A new, lightweight composite material for energy storage in flexible electronics, electric vehicles and aerospace applications has been experimentally shown to store energy at operating temperatures well above current commercial polymers, according to a team of Penn State scientists. This polymer-based, ultrathin material can be produced using techniques already used in industry.
“This is part of a series of work we have done in our lab on high-temperature dielectrics for use in capacitors,” said Qing Wang, professor of materials science and engineering at Penn State. “Prior to this work we had developed a composite of boron nitride nanosheets and dielectric polymers, but realized there were significant problems with scaling that material up economically.”
Scalability – or making advanced materials in commercially relevant amounts for devices – has been the defining challenge for many of the new, two-dimensional materials being developed in academic labs.
“From a soft materials perspective, 2D materials are fascinating, but how to mass produce them is a question,” Wang said. “Plus, being able to combine them with polymeric materials is a key feature for future flexible electronics applications and electronic devices.”
To solve this problem, Wang’s lab collaborated with a group at Penn State working in two-dimensional crystals.
“This work was conceived in conversations between my graduate student, Amin Azizi, and Dr. Wang’s graduate student, Matthew Gadinski,” said Nasim Alem, assistant professor of materials science and engineering and a faculty member in Penn State’s Center for 2-Dimensional and Layered Materials. “This is the first robust experiment in which a soft polymeric material and a hard 2D crystalline material have come together to create a functioning dielectric device.”
Azizi, now a post-doc at UC Berkeley, and Gadinski, now a senior engineer at DOW Chemical, developed a technique using chemical vapor deposition (CVD) to make multilayer hexagonal boron nitride nanocrystal films and transfer the films to both sides of a polyetherimide (PEI) film. They next bonded the films together using pressure into a three-layer sandwich structure. In a result that was surprising to the researchers, pressure alone, without any chemical bonding, was enough to make a free-standing film strong enough to potentially be manufactured in a high-throughput roll-to-roll process.
The results were reported in a recent issue of the journal Advanced Materials in a paper titled “High-performance Polymers Sandwiched with Chemical Vapor Deposited Hexagonal Boron Nitrides as Scalable High-Temperature Dielectric Materials.”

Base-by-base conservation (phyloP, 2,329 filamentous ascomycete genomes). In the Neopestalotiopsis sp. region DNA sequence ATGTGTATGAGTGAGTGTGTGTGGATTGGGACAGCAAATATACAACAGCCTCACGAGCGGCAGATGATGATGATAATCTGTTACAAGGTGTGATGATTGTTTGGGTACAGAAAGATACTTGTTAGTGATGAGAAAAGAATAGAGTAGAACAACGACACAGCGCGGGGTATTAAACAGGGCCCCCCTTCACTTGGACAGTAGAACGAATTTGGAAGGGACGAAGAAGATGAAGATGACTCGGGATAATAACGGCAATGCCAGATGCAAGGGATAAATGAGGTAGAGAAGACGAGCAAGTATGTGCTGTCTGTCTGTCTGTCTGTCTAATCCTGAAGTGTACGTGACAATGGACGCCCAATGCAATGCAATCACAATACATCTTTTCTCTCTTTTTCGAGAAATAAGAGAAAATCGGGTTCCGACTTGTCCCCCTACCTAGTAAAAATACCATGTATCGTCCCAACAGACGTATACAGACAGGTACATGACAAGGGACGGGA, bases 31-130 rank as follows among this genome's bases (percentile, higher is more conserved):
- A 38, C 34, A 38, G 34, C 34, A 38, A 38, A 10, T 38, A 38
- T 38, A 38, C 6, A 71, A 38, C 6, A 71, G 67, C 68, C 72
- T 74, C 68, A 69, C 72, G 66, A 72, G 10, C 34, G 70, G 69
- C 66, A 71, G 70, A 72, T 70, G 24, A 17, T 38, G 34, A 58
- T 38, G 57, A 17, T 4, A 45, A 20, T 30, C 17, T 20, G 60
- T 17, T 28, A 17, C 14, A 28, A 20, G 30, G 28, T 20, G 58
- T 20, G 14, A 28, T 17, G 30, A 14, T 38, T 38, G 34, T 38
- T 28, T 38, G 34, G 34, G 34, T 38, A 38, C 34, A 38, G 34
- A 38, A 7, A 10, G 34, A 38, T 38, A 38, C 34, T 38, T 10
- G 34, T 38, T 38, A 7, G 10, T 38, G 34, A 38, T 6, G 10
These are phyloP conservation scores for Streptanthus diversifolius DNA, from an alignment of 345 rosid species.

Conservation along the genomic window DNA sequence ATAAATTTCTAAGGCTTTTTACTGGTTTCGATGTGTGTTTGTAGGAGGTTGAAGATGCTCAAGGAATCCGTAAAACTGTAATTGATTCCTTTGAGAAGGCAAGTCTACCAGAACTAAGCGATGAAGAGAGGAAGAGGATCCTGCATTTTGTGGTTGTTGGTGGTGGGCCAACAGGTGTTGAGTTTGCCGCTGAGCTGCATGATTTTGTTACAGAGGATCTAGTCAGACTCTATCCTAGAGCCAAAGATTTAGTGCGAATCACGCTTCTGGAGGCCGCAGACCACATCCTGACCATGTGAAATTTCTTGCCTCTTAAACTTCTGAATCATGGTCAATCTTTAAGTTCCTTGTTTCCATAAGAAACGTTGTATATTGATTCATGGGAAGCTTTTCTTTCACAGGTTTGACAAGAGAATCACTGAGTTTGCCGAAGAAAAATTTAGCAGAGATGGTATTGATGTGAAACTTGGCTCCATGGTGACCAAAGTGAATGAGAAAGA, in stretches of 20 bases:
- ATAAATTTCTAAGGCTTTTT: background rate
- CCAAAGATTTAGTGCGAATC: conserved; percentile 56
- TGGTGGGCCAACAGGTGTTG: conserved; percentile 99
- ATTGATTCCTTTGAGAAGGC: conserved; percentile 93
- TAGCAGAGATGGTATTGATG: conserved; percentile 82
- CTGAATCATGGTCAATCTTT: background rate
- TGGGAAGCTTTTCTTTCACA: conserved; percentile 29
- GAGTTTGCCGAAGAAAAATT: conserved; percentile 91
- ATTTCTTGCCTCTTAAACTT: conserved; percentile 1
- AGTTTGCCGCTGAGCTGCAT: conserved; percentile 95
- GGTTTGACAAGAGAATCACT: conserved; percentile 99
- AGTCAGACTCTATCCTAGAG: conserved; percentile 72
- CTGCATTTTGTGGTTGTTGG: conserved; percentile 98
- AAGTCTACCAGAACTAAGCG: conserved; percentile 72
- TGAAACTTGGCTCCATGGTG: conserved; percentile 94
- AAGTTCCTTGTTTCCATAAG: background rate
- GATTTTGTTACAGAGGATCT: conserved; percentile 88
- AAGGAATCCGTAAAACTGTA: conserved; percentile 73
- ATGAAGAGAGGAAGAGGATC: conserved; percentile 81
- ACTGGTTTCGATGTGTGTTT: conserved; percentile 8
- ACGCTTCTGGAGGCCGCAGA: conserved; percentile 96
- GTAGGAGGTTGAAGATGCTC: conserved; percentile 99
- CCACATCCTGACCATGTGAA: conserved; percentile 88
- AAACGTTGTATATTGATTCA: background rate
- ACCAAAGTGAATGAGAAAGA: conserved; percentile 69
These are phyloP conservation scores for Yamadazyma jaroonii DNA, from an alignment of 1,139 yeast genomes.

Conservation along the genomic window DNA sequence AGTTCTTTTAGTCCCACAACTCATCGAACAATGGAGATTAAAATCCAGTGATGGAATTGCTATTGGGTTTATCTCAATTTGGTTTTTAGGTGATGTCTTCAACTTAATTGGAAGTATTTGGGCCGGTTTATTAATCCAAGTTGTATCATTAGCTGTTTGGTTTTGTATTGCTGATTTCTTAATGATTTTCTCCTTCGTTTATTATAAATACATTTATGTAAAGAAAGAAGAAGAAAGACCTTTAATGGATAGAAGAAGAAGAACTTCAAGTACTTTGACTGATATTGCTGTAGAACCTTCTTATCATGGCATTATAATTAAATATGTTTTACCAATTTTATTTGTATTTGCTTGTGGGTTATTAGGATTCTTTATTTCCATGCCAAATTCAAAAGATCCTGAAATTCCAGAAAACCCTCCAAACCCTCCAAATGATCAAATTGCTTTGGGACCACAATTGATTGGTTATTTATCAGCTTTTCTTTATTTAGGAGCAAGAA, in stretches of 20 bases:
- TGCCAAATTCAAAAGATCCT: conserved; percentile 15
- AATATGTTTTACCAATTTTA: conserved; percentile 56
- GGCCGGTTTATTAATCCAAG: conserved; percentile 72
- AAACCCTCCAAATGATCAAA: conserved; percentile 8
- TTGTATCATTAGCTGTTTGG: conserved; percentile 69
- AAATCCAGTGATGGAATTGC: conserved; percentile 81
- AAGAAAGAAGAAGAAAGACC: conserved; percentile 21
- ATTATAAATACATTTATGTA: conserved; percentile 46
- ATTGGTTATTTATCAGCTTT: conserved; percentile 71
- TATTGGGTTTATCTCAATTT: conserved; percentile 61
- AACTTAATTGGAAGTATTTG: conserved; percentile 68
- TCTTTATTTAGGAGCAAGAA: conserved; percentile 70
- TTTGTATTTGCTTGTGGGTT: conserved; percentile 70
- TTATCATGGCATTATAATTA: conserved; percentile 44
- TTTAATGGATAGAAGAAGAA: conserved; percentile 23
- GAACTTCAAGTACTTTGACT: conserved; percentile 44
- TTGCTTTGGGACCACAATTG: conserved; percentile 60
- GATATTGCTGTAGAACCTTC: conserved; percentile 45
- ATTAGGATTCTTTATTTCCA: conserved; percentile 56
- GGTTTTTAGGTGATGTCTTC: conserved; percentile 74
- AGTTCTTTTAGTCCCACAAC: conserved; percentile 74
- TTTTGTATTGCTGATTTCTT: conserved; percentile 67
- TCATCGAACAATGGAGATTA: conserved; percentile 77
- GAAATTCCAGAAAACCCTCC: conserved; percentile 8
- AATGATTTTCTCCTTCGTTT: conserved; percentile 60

Hexagonal boron nitride is a wide band-gap material with high mechanical strength. Its wide band gap makes it a good insulator and protects the PEI film from dielectric breakdown at high temperatures, the reason for failure in other polymer capacitors. At operating temperatures above 80 degrees C (176 degrees F), the current best commercial polymers start to lose efficiency, but hBN-coated PEI can operate at high efficiencies at over 200 degrees C (392 degrees F). Even at high temperatures, the coated PEI remained stable for over 55,000 charge-discharge cycles in testing.
“Theoretically, all these high-performance polymers that are so commercially valuable can be coated with boron nanosheets to block charge injection,” Wang said. “I think this will make this technology feasible for future commercialization.”
Alem added, “There are many devices made with 2D crystals at the laboratory scale, but defects make them a problem for manufacturing. With a large band-gap material like boron nitride, it does a good job despite small microstructural features that might not be ideal.”
First-principles calculations determined that the electron barrier established at the interface between the PEI/hBN structure and the metal electrodes the researchers applied to the structure to deliver current is significantly higher than typical metal electrode-dielectric polymer contacts, making it more difficult for charges from the electrode to be injected into the film, according to calculations made in the theoretical research group of Long-Qing Chen, Donald W. Hamer Professor of Materials Science and Engineering, professor of engineering science and mechanics, and mathematics, Penn State.
Others contributing to this work include post-doctoral scholar Qi Li and graduate student Feihua Liu in Wang’s lab, undergraduate Mohammed Abu AlSaud in Alem’s lab, senior scientist Jianjun Wang, post-doctoral scholar Yi Wang and graduate student Bo Wang, all in the Chen group.
This work was supported by the US Office of Naval Research and the National Science Foundation.